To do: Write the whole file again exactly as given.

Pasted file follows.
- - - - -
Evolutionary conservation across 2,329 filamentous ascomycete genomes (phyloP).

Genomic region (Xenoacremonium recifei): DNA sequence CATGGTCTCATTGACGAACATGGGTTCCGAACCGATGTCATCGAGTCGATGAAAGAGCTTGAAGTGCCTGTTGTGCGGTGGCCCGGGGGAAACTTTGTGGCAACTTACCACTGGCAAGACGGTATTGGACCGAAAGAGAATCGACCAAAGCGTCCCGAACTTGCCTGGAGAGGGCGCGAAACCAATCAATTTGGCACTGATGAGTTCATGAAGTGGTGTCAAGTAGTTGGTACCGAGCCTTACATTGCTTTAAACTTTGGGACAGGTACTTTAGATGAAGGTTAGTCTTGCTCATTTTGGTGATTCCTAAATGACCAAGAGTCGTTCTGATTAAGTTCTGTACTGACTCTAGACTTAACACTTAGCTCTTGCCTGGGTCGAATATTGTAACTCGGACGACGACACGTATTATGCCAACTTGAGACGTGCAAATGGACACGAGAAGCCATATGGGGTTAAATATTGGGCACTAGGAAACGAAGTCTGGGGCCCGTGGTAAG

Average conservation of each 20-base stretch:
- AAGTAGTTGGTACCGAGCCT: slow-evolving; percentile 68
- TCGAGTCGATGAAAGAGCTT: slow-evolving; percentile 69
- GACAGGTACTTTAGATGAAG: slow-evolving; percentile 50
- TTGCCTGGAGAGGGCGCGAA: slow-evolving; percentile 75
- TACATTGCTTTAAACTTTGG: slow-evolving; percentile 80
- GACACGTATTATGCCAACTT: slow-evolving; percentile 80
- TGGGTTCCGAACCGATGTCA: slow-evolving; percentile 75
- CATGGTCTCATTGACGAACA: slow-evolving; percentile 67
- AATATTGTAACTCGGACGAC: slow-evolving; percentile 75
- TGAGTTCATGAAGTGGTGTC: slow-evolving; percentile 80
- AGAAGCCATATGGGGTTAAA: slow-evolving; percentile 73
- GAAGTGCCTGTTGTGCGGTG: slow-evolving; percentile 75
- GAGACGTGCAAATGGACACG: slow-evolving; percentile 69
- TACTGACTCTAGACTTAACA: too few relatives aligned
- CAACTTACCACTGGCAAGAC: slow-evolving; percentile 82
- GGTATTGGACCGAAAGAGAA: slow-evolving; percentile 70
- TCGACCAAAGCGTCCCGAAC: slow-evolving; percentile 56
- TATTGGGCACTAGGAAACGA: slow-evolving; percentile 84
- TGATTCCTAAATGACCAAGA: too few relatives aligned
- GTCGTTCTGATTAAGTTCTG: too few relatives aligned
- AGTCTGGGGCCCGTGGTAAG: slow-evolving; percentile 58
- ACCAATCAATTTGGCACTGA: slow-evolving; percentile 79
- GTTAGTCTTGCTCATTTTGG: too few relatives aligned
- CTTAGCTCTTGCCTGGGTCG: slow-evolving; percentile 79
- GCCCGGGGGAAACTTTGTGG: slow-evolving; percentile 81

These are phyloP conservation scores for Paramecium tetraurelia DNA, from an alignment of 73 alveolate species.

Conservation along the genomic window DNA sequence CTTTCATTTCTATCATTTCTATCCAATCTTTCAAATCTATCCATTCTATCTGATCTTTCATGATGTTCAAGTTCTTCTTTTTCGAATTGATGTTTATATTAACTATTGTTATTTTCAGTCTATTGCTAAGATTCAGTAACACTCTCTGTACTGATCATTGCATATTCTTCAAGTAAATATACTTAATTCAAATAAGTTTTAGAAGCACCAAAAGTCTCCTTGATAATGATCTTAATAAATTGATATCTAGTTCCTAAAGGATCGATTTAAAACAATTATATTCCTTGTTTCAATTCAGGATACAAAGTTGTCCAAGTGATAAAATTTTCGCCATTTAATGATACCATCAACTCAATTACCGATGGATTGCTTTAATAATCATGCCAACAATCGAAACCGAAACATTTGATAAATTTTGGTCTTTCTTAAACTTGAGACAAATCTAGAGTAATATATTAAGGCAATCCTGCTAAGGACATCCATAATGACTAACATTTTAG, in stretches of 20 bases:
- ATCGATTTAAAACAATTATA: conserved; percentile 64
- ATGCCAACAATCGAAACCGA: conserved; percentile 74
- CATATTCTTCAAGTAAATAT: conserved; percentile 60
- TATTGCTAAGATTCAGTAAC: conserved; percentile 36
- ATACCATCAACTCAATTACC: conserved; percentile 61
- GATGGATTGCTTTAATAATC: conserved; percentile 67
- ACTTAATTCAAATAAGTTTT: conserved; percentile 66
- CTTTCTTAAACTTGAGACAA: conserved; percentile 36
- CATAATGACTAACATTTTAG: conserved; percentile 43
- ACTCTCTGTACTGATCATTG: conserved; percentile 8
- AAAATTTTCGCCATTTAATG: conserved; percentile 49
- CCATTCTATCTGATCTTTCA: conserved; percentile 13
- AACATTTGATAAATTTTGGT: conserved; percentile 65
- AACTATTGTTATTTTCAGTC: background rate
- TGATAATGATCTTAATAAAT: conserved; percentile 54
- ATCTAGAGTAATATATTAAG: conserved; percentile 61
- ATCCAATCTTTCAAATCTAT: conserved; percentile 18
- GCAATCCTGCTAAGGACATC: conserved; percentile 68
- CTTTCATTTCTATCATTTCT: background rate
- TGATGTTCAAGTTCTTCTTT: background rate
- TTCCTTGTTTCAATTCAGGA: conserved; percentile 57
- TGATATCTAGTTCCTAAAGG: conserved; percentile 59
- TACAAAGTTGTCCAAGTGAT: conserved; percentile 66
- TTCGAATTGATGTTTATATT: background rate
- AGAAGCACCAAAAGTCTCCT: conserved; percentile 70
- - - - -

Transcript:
Evolutionary conservation across 2,329 filamentous ascomycete genomes (phyloP).

Genomic region (Xenoacremonium recifei): DNA sequence CATGGTCTCATTGACGAACATGGGTTCCGAACCGATGTCATCGAGTCGATGAAAGAGCTTGAAGTGCCTGTTGTGCGGTGGCCCGGGGGAAACTTTGTGGCAACTTACCACTGGCAAGACGGTATTGGACCGAAAGAGAATCGACCAAAGCGTCCCGAACTTGCCTGGAGAGGGCGCGAAACCAATCAATTTGGCACTGATGAGTTCATGAAGTGGTGTCAAGTAGTTGGTACCGAGCCTTACATTGCTTTAAACTTTGGGACAGGTACTTTAGATGAAGGTTAGTCTTGCTCATTTTGGTGATTCCTAAATGACCAAGAGTCGTTCTGATTAAGTTCTGTACTGACTCTAGACTTAACACTTAGCTCTTGCCTGGGTCGAATATTGTAACTCGGACGACGACACGTATTATGCCAACTTGAGACGTGCAAATGGACACGAGAAGCCATATGGGGTTAAATATTGGGCACTAGGAAACGAAGTCTGGGGCCCGTGGTAAG

Average conservation of each 20-base stretch:
- AAGTAGTTGGTACCGAGCCT: slow-evolving; percentile 68
- TCGAGTCGATGAAAGAGCTT: slow-evolving; percentile 69
- GACAGGTACTTTAGATGAAG: slow-evolving; percentile 50
- TTGCCTGGAGAGGGCGCGAA: slow-evolving; percentile 75
- TACATTGCTTTAAACTTTGG: slow-evolving; percentile 80
- GACACGTATTATGCCAACTT: slow-evolving; percentile 80
- TGGGTTCCGAACCGATGTCA: slow-evolving; percentile 75
- CATGGTCTCATTGACGAACA: slow-evolving; percentile 67
- AATATTGTAACTCGGACGAC: slow-evolving; percentile 75
- TGAGTTCATGAAGTGGTGTC: slow-evolving; percentile 80
- AGAAGCCATATGGGGTTAAA: slow-evolving; percentile 73
- GAAGTGCCTGTTGTGCGGTG: slow-evolving; percentile 75
- GAGACGTGCAAATGGACACG: slow-evolving; percentile 69
- TACTGACTCTAGACTTAACA: too few relatives aligned
- CAACTTACCACTGGCAAGAC: slow-evolving; percentile 82
- GGTATTGGACCGAAAGAGAA: slow-evolving; percentile 70
- TCGACCAAAGCGTCCCGAAC: slow-evolving; percentile 56
- TATTGGGCACTAGGAAACGA: slow-evolving; percentile 84
- TGATTCCTAAATGACCAAGA: too few relatives aligned
- GTCGTTCTGATTAAGTTCTG: too few relatives aligned
- AGTCTGGGGCCCGTGGTAAG: slow-evolving; percentile 58
- ACCAATCAATTTGGCACTGA: slow-evolving; percentile 79
- GTTAGTCTTGCTCATTTTGG: too few relatives aligned
- CTTAGCTCTTGCCTGGGTCG: slow-evolving; percentile 79
- GCCCGGGGGAAACTTTGTGG: slow-evolving; percentile 81

These are phyloP conservation scores for Paramecium tetraurelia DNA, from an alignment of 73 alveolate species.

Conservation along the genomic window DNA sequence CTTTCATTTCTATCATTTCTATCCAATCTTTCAAATCTATCCATTCTATCTGATCTTTCATGATGTTCAAGTTCTTCTTTTTCGAATTGATGTTTATATTAACTATTGTTATTTTCAGTCTATTGCTAAGATTCAGTAACACTCTCTGTACTGATCATTGCATATTCTTCAAGTAAATATACTTAATTCAAATAAGTTTTAGAAGCACCAAAAGTCTCCTTGATAATGATCTTAATAAATTGATATCTAGTTCCTAAAGGATCGATTTAAAACAATTATATTCCTTGTTTCAATTCAGGATACAAAGTTGTCCAAGTGATAAAATTTTCGCCATTTAATGATACCATCAACTCAATTACCGATGGATTGCTTTAATAATCATGCCAACAATCGAAACCGAAACATTTGATAAATTTTGGTCTTTCTTAAACTTGAGACAAATCTAGAGTAATATATTAAGGCAATCCTGCTAAGGACATCCATAATGACTAACATTTTAG, in stretches of 20 bases:
- ATCGATTTAAAACAATTATA: conserved; percentile 64
- ATGCCAACAATCGAAACCGA: conserved; percentile 74
- CATATTCTTCAAGTAAATAT: conserved; percentile 60
- TATTGCTAAGATTCAGTAAC: conserved; percentile 36
- ATACCATCAACTCAATTACC: conserved; percentile 61
- GATGGATTGCTTTAATAATC: conserved; percentile 67
- ACTTAATTCAAATAAGTTTT: conserved; percentile 66
- CTTTCTTAAACTTGAGACAA: conserved; percentile 36
- CATAATGACTAACATTTTAG: conserved; percentile 43
- ACTCTCTGTACTGATCATTG: conserved; percentile 8
- AAAATTTTCGCCATTTAATG: conserved; percentile 49
- CCATTCTATCTGATCTTTCA: conserved; percentile 13
- AACATTTGATAAATTTTGGT: conserved; percentile 65
- AACTATTGTTATTTTCAGTC: background rate
- TGATAATGATCTTAATAAAT: conserved; percentile 54
- ATCTAGAGTAATATATTAAG: conserved; percentile 61
- ATCCAATCTTTCAAATCTAT: conserved; percentile 18
- GCAATCCTGCTAAGGACATC: conserved; percentile 68
- CTTTCATTTCTATCATTTCT: background rate
- TGATGTTCAAGTTCTTCTTT: background rate
- TTCCTTGTTTCAATTCAGGA: conserved; percentile 57
- TGATATCTAGTTCCTAAAGG: conserved; percentile 59
- TACAAAGTTGTCCAAGTGAT: conserved; percentile 66
- TTCGAATTGATGTTTATATT: background rate
- AGAAGCACCAAAAGTCTCCT: conserved; percentile 70